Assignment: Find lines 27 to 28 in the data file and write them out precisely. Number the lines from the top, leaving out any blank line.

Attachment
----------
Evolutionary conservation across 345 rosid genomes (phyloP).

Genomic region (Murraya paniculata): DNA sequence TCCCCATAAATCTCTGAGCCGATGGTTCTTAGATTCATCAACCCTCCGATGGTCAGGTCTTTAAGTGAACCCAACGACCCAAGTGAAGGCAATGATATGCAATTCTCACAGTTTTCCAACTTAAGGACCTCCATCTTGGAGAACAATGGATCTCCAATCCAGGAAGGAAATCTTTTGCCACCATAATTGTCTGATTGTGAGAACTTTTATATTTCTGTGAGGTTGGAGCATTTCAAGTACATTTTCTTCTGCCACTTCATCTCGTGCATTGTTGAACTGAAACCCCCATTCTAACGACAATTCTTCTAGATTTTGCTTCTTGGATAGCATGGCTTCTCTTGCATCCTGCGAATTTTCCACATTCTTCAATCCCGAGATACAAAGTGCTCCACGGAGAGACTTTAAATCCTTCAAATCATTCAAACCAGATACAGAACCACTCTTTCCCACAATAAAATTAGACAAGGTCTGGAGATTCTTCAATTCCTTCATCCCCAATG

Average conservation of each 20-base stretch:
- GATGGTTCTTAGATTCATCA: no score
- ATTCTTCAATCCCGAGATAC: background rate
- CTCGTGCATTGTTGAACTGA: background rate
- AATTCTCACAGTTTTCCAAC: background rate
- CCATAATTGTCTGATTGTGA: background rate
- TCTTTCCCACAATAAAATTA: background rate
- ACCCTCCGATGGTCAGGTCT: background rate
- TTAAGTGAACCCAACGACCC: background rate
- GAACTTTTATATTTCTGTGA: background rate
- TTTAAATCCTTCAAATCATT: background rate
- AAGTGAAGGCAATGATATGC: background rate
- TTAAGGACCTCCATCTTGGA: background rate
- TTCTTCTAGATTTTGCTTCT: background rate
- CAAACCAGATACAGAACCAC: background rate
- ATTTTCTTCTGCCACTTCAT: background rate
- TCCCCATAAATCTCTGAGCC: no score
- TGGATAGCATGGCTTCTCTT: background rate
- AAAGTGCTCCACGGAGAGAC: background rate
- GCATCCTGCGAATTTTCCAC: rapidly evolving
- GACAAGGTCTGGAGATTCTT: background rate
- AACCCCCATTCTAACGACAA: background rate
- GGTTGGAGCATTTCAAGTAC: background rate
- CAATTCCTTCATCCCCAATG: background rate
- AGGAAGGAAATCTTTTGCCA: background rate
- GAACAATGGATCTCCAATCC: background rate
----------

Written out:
- AGGAAGGAAATCTTTTGCCA: background rate
- GAACAATGGATCTCCAATCC: background rate